The Hyper-Agile Software Development Life Cycle (SDLC) provides processes and tools that guard against Shadow IT.  The process involves the IT Organization working WITH the business and it’s Citizen Developers.  The IT departments would be a key partner in:

  1. Ensuring the proposed projects are good candidates for Citizen Development
  2. Protecting the organization from harmful events (external hacking, service availability, etc)
  3. Guiding Citizen Developers with technical requirements and supporting publish-worthy applications

In the above scenario you’ve already discussed the initial project with IT, so get them involved in the beginning and let them know you’d like to use the low/no-code software your company already has in place, or you know of an LCNC platform that could be used. They would likely agree that for your solution it might work best and help you with any needed integrations for data transfers if needed. 

But in a matter where IT wasn’t initially involved, look to engage them early on, especially if you are pulling data from other ERP, organizational software, or network systems. IT can provide you the necessary information to get things integrated correctly and often help you decide what permissions or access should be made available. 

Managing a Citizen Development Project

As a Project Manager, leading a Citizen Development project, you would follow the Hyper-Agile SDLC and leverage tools like the Project Concept Worksheet, the Suitability Scorecard, a Risk Assessment, and a Technical Assessment to ensure the project is a good fit for Citizen Development and to select the proper SDLC path.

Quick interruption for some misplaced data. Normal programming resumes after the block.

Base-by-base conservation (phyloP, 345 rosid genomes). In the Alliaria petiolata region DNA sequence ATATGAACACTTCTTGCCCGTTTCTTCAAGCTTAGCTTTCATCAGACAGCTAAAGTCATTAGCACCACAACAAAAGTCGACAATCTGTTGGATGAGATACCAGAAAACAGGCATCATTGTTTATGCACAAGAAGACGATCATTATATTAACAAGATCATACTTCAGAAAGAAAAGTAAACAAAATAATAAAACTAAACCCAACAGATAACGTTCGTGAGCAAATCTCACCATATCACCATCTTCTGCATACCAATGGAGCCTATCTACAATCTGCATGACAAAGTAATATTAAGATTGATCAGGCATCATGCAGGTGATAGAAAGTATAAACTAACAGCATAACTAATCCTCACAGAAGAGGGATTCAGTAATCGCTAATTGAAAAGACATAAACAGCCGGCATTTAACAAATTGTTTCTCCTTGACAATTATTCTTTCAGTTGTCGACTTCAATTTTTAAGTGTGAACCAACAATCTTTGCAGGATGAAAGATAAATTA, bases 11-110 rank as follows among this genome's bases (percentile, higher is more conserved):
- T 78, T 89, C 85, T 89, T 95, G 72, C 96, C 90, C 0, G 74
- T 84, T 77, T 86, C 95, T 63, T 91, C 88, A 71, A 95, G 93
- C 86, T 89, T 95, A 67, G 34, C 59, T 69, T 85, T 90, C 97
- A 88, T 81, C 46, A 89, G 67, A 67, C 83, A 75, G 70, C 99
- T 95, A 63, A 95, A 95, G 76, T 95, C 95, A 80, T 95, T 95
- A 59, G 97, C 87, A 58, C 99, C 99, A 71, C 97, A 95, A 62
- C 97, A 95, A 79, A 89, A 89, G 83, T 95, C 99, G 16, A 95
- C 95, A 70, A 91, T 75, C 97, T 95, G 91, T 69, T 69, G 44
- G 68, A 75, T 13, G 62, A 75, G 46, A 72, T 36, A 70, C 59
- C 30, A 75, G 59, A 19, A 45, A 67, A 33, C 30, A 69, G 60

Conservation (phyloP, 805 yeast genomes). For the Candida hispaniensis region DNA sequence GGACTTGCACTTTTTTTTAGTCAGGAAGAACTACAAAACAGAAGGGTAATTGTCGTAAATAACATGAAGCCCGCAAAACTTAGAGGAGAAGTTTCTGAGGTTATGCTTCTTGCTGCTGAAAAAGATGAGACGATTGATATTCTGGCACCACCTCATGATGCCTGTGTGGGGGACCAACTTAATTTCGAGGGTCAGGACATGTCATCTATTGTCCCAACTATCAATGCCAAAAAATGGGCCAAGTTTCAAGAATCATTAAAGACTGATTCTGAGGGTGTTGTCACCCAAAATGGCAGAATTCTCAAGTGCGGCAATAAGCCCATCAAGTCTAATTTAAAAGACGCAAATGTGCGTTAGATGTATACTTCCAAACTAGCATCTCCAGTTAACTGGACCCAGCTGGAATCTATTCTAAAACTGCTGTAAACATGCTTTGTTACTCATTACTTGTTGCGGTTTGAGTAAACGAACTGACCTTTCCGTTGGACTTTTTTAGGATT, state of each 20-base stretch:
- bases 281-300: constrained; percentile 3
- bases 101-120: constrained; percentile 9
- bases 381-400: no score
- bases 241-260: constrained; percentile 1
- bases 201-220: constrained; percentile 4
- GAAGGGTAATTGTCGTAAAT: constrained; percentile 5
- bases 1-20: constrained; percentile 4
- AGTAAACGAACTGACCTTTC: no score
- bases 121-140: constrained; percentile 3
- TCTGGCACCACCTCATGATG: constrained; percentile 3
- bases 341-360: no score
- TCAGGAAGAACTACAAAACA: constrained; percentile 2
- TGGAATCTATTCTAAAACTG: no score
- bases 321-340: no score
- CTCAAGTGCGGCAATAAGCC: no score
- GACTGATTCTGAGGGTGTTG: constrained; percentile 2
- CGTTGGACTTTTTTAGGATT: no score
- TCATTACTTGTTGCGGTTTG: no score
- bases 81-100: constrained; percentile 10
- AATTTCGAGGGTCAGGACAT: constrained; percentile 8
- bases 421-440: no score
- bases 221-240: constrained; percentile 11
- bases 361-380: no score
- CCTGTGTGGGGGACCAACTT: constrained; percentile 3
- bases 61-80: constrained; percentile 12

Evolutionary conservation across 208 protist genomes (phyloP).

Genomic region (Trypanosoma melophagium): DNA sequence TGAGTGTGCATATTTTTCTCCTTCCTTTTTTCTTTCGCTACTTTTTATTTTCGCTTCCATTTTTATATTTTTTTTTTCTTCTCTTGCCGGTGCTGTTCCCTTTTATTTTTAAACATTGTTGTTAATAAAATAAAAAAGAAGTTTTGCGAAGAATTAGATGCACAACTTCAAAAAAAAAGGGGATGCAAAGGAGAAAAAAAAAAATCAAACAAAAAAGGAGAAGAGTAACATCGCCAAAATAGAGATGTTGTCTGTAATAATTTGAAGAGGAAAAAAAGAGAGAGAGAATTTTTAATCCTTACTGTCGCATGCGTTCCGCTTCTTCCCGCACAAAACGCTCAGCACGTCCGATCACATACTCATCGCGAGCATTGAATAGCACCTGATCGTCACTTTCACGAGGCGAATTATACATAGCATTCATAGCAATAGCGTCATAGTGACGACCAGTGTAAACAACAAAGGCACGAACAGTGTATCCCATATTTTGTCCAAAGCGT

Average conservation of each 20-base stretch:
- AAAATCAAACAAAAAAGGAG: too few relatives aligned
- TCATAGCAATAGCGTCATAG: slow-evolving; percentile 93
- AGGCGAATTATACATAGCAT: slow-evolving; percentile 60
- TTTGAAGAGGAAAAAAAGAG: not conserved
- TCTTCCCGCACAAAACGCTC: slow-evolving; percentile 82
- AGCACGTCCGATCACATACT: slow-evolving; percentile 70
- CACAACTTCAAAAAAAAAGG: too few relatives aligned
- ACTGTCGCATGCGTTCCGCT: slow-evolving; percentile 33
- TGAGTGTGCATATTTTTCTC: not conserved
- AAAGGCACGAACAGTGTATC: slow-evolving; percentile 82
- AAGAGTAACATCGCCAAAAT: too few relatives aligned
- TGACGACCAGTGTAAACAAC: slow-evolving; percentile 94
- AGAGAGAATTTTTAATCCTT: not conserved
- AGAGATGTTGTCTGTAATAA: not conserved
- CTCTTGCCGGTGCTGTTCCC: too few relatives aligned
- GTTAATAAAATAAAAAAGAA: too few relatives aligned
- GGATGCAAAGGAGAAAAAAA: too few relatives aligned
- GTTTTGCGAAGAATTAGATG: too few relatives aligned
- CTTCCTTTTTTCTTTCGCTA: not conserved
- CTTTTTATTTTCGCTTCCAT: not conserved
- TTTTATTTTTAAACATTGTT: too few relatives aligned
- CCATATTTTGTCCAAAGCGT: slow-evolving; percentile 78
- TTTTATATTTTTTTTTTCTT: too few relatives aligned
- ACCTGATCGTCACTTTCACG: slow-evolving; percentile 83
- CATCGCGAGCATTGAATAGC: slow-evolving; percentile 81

If it is established that Citizen Development is a good fit for your project, there are guidelines for “Ideation 2.0”, organizational change management as well as transitioning to support.

Let us again return to our real-world scenario.  Working collaboratively with your sponsor and stakeholders, you developed a Product Vision Board.  That will act as the team’s North Star. It informs and influences everything from who is engaged and to what extent, how the application will fit in the wider landscape, what requirements are captured in the backlog, and what the build priorities are.

You just ended a meeting with your team and you shared this Vision Board.  All participants provided thoughts that were captured in another tool called an Ideation Board.  The team goes back to their usual duties and meets again in the afternoon.  When the team returns, a few hours later, they do so to a reasonable working application that was created by the Citizen Developer from the business who had experience with the Low-Code/No-Code application.  This product can now be demonstrated and feedback captured, and it is ready for the next iteration of improvement.  You don’t need to wait, weeks or months to iterate. Modifications can often be made in near real-time, making the session even more valuable.

This is an example of how Citizen Development works.  It is easy to see that we can bring value to the organization very quickly.  And this is the primary reason why we believe a Project Manager SHOULD care about Citizen Development.

Call to Action

So with this knowledge in hand, what should you do next?

  1. Become more aware of Citizen Development.  You could Google the topic, but I highly recommend you visit this PMI website: the “Citizen Development; The Handbook for Creators and Change Makers” book and do a little reading.  
    1. If you are a member of PMI, you can download it for free  HERE.
    2. If you are NOT a member of PMI, you can acquire a copy  HERE.
  2. Complete the “PMI Citizen Developer Practitioner” course.  I know it may sound as if we work for PMI, but another recommendation is to sign up for the PMI Citizen Developer Practitioner course.  You will learn about the process that we have mentioned many times and you will be given tools (templates) to assist you as a Project Manager. It has been a game changer for many and we think this will help you too. 
  3. Learn one of the Low-Code/No-Code solutions.  With this knowledge, you too will become a Citizen Developer.  Leveraging your knowledge to improve our project management solutions.  With the knowledge of working with this tool, you can also coach and mentor others.  There are many of these software applications on the market. 

By Rich Weller and Roger Moffat